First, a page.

Mirza Mahmood Ahmad of Great Falls, Va., recalls his uneasy feelings about his son’s deployment to Iraq in January, though he is proud of the young man’s service in the Virginia National Guard.
“I said, ‘Bashir, you want to go? There is no confusion in your mind? You are a Muslim. You may have to fight against other Muslims.’ ”
His son was annoyed by the question, Mr. Ahmad says.
“He said, ‘First of all, I’m a medic. I won’t be fighting.’ ‘Second,’ he said, ‘I can’t back out’ — because of his loyalty to his fellow soldiers,” says Mr. Ahmad, 47, a Pakistani-born U.S. citizen who owns his own international wireless company.
Muslims make up a small minority in the U.S. military and have been regarded with suspicion by other Muslims at home and abroad, as well as by fellow members of the armed services of different faiths who question their enthusiasm for fighting fellow Muslims.
According to the Pentagon’s most recent statistics, 4,154 of the 1,399,751 active-duty members of the armed forces, or 0.3 percent, identified themselves as Muslims.
Mr. Ahmad says he must defend his son’s presence in Iraq to some at his mosque who question how a Muslim can go to an Islamic country and fight against members of his own religion.
“I have had to explain why Bashir is doing this,” he says.
“He’s an extremely smart kid,” Mr. Ahmad says. “People like Bashir should be in the Army. I think he’s making a major contribution.”
His son — Pfc. Mirza Bashir Ahmad, 21, a political science student at Radford University — serves as a Virginia National Guard medic with the 276th Engineer Battalion out of Richmond.
In an e-mail from Iraq, Pfc. Ahmad said American Muslim soldiers in Iraq must walk a fine line to maintain the trust of their comrades while not offending other Muslims.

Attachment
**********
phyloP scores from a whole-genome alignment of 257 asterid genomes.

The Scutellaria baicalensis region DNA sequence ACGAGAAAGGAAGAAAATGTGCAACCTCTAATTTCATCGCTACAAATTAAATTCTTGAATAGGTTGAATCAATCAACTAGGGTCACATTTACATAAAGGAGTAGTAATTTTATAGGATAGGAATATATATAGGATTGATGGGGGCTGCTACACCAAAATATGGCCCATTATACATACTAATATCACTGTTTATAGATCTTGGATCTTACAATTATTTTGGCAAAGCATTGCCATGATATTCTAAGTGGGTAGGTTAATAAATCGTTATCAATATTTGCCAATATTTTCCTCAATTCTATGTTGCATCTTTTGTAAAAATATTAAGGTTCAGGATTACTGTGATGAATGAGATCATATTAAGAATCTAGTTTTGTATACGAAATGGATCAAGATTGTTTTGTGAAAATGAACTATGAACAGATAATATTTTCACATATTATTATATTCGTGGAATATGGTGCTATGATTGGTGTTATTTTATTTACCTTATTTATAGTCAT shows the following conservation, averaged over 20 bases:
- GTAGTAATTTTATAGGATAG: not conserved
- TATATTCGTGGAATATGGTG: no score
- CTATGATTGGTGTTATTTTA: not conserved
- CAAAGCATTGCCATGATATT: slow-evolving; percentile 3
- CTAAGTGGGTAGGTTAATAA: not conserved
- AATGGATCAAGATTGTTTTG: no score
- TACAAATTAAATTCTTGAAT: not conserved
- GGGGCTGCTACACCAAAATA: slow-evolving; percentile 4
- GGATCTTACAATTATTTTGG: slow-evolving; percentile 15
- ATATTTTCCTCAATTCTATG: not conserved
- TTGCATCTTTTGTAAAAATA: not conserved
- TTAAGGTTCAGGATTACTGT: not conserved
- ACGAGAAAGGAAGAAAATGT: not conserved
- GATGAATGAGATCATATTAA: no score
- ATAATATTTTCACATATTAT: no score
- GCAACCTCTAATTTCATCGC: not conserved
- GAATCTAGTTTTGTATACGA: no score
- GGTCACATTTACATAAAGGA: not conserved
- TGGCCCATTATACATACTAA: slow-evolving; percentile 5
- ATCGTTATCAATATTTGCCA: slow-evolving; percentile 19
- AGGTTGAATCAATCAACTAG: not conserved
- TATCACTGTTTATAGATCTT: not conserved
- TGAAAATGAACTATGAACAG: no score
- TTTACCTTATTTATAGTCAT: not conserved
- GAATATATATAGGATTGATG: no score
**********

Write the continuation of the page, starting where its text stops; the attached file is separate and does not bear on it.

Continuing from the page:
“Sometimes … I get the feeling I am being watched with an evil eye” by other soldiers, Pfc. Ahmad wrote.
“I do often feel like I am viewed with suspicion, but that is always from soldiers who don’t know me,” he said. “There are always jokes about me helping the terrorists and being a spy, but I shrug it off as humor in bad taste at the wrong time.”
Pfc. Ahmad said other soldiers in his unit look to him for leadership in situations with Muslims that require diplomacy.
“People often come to me as an authoritative figure on the politics, religion and culture of the region, and if there requires … a representative to talk to locals, I will be asked to do so because … I may be more welcomed,” he said.
Mr. Ahmad immigrated to the United States in 1977 and belongs to a Muslim minority that interprets the Koran — and specifically the idea of jihad, or holy war — differently from many other Muslims.
“We are not against jihad,” he says. “The ignorant majority of Muslims have a wrong interpretation of jihad, which is to fight against non-Muslims. The true interpretation is that any struggle for good — it could be against yourself — is jihad.”
Mr. Ahmad’s brother, a George Mason University graduate and computer expert, was assassinated by Islamic extremists in Pakistan in 1999 because of his views.
Mr. Ahmad does not think his family’s situation is particularly noteworthy, he says, and asked not to be photographed. “It’s unusual for us, a first-generation American family, in a very awkward time. [September 11] has changed a lot of things.”